• Volunteers from across the hospital were also keen to tell us about how much they enjoyed working at the hospital. They told us they were supported and accepted as a part of the hospital team. Those working in clinical areas described a sense of belonging and felt their work helping people to eat and drink or occupying elderly patients was valued.

  • We received an unprecedented number of letters and emails from people who used the service prior to, during and after the inspection visit. The overwhelming majority of these were very positive and told stories of staff going above and beyond the expected level of care. Staff we spoke with were exceptionally compassionate when talking about patients and we observed kindness not only towards patients but towards each other whilst on site.

  • The results of the Friends and Family Test supported the view of the many patients who contacted us. In most areas the hospital consistently scored above the national average.

  • The commitment of staff to providing good care coupled with good strategic and operational planning led to a service that was responsive to the needs of individuals. We saw flexibility and a willingness to make local changes to improve how people were cared for. There were numerous initiatives that improved patient experiences and allowed them equal access to care. These included Learning Disability nurses visiting the ED, interagency joint working in the hospital and community and the 'Harvey’s Gang' project.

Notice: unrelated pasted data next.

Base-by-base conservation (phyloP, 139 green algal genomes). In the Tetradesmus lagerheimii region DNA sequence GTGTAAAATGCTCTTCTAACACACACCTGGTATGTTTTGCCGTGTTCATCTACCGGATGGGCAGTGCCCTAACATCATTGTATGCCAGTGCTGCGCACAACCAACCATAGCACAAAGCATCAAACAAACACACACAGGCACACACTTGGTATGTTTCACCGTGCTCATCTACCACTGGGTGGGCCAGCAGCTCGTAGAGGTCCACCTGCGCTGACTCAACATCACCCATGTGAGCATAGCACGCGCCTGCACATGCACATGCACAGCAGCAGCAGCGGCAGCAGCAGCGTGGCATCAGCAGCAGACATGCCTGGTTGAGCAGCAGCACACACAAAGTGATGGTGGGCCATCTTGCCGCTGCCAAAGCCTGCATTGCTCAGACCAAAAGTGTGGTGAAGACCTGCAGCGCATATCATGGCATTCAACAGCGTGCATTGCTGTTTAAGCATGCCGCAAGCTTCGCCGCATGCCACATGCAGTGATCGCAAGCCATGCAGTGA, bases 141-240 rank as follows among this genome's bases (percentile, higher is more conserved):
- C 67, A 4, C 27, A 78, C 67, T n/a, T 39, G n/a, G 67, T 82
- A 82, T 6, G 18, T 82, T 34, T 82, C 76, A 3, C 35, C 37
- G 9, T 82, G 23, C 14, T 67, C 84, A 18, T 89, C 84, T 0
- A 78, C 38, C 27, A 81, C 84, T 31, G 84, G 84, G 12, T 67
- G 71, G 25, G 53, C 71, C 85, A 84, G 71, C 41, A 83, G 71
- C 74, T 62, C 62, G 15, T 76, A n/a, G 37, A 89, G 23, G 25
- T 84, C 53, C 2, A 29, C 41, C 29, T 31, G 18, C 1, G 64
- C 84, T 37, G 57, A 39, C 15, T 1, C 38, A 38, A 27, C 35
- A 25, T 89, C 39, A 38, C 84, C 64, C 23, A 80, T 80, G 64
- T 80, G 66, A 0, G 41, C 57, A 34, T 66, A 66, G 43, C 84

• The trust has introduced a ward accreditation scheme that was being rolled out to all wards. This scheme focussed on promotion of the trust Vision and Values through monthly monitoring of key metrics.

Outstanding practice

We saw much that impressed us but of particular note was –